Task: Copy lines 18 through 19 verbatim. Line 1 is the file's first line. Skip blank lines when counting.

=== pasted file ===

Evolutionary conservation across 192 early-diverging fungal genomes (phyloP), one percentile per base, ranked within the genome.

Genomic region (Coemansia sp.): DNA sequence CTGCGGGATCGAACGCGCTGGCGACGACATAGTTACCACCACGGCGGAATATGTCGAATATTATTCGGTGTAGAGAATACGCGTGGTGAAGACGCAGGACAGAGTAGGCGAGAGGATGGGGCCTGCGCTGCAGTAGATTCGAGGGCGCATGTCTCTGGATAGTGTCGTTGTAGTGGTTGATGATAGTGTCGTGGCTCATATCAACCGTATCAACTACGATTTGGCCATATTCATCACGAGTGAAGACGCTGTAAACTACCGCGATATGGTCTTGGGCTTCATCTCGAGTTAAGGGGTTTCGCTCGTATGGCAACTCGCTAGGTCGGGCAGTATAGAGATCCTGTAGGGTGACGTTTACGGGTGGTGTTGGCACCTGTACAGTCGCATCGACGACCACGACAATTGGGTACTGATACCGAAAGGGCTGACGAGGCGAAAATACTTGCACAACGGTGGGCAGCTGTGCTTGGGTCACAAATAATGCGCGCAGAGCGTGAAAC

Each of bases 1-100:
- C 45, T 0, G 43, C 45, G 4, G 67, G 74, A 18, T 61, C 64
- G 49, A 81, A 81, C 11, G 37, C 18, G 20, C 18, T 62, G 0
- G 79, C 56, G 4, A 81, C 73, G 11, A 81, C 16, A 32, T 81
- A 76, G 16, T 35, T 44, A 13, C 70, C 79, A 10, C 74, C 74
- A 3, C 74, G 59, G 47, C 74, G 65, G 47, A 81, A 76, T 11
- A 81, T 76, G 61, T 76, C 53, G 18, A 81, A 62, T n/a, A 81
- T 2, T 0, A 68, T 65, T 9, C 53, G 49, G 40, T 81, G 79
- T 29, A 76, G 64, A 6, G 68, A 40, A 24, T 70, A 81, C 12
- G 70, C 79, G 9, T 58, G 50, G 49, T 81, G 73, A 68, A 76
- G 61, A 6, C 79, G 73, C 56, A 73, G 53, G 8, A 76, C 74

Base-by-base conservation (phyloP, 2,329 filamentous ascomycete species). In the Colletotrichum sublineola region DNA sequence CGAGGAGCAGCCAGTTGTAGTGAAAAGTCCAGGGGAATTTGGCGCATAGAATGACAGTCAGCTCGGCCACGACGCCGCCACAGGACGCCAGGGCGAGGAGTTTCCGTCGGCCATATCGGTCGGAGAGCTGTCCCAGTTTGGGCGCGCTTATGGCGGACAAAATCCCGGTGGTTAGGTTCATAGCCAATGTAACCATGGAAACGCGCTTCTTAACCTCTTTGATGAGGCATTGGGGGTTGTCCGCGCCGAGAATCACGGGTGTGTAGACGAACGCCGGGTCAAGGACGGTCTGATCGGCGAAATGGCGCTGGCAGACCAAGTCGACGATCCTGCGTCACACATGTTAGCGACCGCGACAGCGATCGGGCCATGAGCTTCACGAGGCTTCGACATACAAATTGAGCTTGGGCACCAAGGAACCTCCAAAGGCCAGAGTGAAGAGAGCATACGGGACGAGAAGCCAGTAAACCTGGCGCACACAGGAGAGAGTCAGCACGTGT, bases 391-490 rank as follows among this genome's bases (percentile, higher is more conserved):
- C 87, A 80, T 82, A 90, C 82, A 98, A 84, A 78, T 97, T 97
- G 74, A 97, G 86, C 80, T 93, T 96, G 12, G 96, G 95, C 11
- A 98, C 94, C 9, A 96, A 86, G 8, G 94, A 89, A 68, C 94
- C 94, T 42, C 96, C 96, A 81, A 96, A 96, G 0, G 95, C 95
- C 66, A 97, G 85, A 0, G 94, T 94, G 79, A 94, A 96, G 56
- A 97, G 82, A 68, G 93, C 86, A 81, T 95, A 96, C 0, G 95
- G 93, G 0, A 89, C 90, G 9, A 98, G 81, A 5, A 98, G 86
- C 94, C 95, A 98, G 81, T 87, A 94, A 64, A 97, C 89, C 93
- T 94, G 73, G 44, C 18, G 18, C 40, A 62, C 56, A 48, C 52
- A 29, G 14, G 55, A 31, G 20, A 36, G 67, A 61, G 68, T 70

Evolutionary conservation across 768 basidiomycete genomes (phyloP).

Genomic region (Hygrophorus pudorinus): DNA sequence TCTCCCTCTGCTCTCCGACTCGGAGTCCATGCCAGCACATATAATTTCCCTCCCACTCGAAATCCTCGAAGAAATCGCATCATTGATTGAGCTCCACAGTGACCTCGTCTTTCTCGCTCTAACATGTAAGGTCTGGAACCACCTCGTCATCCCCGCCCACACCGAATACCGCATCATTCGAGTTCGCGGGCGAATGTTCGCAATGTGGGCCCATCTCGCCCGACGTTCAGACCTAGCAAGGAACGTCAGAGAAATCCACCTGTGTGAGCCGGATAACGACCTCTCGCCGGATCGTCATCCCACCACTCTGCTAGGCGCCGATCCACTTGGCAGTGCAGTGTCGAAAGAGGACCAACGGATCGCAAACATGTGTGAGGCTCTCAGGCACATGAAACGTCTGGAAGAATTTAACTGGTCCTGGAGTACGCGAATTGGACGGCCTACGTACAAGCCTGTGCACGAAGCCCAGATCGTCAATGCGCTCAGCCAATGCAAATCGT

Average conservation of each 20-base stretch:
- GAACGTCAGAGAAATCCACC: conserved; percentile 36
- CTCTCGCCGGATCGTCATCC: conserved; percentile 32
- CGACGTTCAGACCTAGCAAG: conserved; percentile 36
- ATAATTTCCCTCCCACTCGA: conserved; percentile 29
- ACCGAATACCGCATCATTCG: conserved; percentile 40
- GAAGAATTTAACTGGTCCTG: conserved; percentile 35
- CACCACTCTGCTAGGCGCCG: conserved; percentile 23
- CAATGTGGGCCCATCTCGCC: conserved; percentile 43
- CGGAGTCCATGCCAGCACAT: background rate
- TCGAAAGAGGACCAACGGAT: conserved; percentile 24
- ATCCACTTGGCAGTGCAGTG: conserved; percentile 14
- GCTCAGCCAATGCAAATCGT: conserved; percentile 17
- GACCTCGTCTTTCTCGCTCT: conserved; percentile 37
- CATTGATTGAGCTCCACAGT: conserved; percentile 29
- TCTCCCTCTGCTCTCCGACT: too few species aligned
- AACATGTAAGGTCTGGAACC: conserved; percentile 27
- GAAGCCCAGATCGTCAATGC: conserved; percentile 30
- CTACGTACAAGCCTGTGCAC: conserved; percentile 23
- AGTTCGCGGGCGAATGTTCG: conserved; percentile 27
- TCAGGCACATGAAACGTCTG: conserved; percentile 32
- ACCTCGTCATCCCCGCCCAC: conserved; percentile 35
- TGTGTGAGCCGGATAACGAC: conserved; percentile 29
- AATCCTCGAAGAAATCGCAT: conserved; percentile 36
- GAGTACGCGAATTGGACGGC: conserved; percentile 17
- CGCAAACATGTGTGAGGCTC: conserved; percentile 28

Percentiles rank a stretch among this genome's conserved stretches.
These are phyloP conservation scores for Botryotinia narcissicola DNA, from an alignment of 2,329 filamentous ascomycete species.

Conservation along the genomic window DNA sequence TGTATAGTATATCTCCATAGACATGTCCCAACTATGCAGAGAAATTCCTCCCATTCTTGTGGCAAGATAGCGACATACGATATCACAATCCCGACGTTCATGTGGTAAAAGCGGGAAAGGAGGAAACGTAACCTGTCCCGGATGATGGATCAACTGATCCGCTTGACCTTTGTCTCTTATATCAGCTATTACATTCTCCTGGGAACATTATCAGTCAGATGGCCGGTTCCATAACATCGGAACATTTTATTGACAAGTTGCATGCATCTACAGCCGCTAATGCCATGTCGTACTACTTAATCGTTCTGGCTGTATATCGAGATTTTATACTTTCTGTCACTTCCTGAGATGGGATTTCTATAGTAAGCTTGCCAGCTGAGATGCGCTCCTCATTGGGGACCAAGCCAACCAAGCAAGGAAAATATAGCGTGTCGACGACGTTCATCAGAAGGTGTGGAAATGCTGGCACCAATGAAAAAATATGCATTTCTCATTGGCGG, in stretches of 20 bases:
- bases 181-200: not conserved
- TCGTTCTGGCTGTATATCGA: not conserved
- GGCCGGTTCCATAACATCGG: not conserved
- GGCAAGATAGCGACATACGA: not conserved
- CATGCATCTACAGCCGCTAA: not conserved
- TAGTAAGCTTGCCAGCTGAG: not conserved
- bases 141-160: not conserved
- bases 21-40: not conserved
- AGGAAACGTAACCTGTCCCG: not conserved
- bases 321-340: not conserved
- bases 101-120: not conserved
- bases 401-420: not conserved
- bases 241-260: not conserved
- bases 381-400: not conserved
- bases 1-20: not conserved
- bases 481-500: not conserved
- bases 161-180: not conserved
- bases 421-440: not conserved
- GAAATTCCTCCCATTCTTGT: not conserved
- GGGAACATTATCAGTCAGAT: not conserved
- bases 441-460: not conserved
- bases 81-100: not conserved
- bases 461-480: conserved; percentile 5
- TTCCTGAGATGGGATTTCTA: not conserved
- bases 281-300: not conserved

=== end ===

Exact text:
- C 94, T 42, C 96, C 96, A 81, A 96, A 96, G 0, G 95, C 95
- C 66, A 97, G 85, A 0, G 94, T 94, G 79, A 94, A 96, G 56